You’re probably right that this isn’t the last fee increase, I have no doubt! As far as the traffic stats, that 15% seemed to be the traffic that was coming from my google shopping ads, but that definitely doesn’t equate to the sales that come from there from what I can see in my analytics account. As it is now, Google shopping sends me a lot of traffic for one or two listings that never sell, so if they’re basing that on the traffic then the sales are going to be much lower. I haven’t seen anywhere where they told anyone where they got that number that they sent to people (when they were estimating the amount of sales that would be affected by the new fees), and whenever anyone asked them they just hedged around it by saying that number wasn’t a guarantee. At this point it’s all assumptions, so I’m just waiting to see when they roll out the off-site dashboard to see what the number actually is. I’m taking a wait and see attitude as far as that percentage goes, because there’s no reason they would estimate mine to be as high as it is based on the sales I have from off-site ads now, which are minimal.

      1. CindyLouWho2 says:

        Definitely there will be lots of variation, & if you are getting ad clicks to items that do not sell, that will skew your numbers.
        In the 4th quarter report conference call, they were asked: “I think you said you expect [EOA] to be about 10% of typical seller’s volume. If you could just kind of elaborate on is that kind of based on your experience with the GPLA?” & Silverman replied “Yes, it is based on our existing experience with PLA programs, and so we’re just trying to dimensionalize for sellers what kind of impact this might be because they’ve got to think about pricing strategies and other things.”
        So they are giving us the best numbers they can based on these ads in the past, but for many reasons they are going to be very careful about saying it is not guaranteed. Your item that never sells could suddenly go on a tear, whereas a change to Google’s algorithm could remove some of my best-selling pieces, as just 2 examples. And that is true even once we have the dashboard going forward, & a seller would have no control over it either way, other than deleting or selling out of the item/s.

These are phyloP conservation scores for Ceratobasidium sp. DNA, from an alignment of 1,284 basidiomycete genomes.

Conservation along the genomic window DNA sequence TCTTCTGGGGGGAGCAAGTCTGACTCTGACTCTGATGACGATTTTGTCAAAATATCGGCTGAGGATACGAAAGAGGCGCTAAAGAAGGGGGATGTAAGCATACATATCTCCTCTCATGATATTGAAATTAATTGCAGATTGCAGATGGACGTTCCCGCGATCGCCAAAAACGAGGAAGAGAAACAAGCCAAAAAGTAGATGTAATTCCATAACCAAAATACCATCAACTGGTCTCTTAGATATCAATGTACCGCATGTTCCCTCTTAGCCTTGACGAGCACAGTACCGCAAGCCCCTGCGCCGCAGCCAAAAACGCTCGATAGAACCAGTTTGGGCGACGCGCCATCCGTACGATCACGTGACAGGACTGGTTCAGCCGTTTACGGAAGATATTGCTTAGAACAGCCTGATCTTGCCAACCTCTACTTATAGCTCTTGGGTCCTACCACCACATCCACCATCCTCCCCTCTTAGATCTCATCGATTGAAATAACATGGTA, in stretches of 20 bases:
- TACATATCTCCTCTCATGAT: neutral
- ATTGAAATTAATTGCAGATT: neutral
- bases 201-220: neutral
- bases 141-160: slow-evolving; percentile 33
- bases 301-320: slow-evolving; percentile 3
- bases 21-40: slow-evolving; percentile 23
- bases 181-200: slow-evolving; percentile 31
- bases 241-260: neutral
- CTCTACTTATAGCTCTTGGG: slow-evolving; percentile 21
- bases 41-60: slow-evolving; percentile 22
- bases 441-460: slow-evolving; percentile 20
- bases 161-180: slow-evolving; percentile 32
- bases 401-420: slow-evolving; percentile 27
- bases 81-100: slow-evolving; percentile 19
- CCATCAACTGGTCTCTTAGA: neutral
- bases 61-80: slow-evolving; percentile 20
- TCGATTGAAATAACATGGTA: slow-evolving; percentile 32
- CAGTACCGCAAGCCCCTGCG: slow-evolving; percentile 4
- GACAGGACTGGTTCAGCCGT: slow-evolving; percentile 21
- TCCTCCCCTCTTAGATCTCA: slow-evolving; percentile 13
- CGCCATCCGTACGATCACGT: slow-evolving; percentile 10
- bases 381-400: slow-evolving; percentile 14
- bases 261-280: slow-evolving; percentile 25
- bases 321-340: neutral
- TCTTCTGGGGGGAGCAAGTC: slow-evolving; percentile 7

I was a bit surprised that my numbers matched so well, since we can’t track every ad click or sale in Google Analytics. None of the app traffic gets seen, which is around 20%, and some people have items that sell better on the app than on mobile browser or desktop.

        1. kara buntin says:

          Absolutely, at this point there’s no way to know what will happen. If we have 5% of sales coming in on a regular basis, then something goes viral and for some reason starts selling ten times a day, that’s going to be a big chunk of change. At that point it would be time to raise the price of the item!

  3. Ellen says:

    Thanks for this post – shared on Twitter. I don’t believe saying Etsy was paying for these ads previously is accurate. In a viable marketplace model, Etsy’s commission should cover these expenses for Etsy. They are just trying to use both a marketplace and affiliate model to cover their expenses associated with their advertising so they don’t have to (at this time) increase their commission rate again.

    To be clear, I don’t believe this will impact me much (I’m under 10K on Etsy). I just think truth in advertising (pun intended) is important.

    1. kara buntin says:

      They have been paying for them, though. If you didn’t pay for your own google ads through Etsy, they included your shop in the pool of listings that were advertised that they paid for. It was a weird system, and what’s going to be happening is definitely more of an affiliate model, but they’ll still be paying for some of the ads cost. They addressed the fact that they’ll still be subsidizing ads that go to individual shops during the Q4 presentation.

      1. Ellen says:

        We were not directly paying for them but that advertising expense should have been covered by the commission rate. In other words, Etsy should not have an expense that they did not have revenue to cover through their various income streams. I may have poorly articulated my point.

        1. kara buntin says: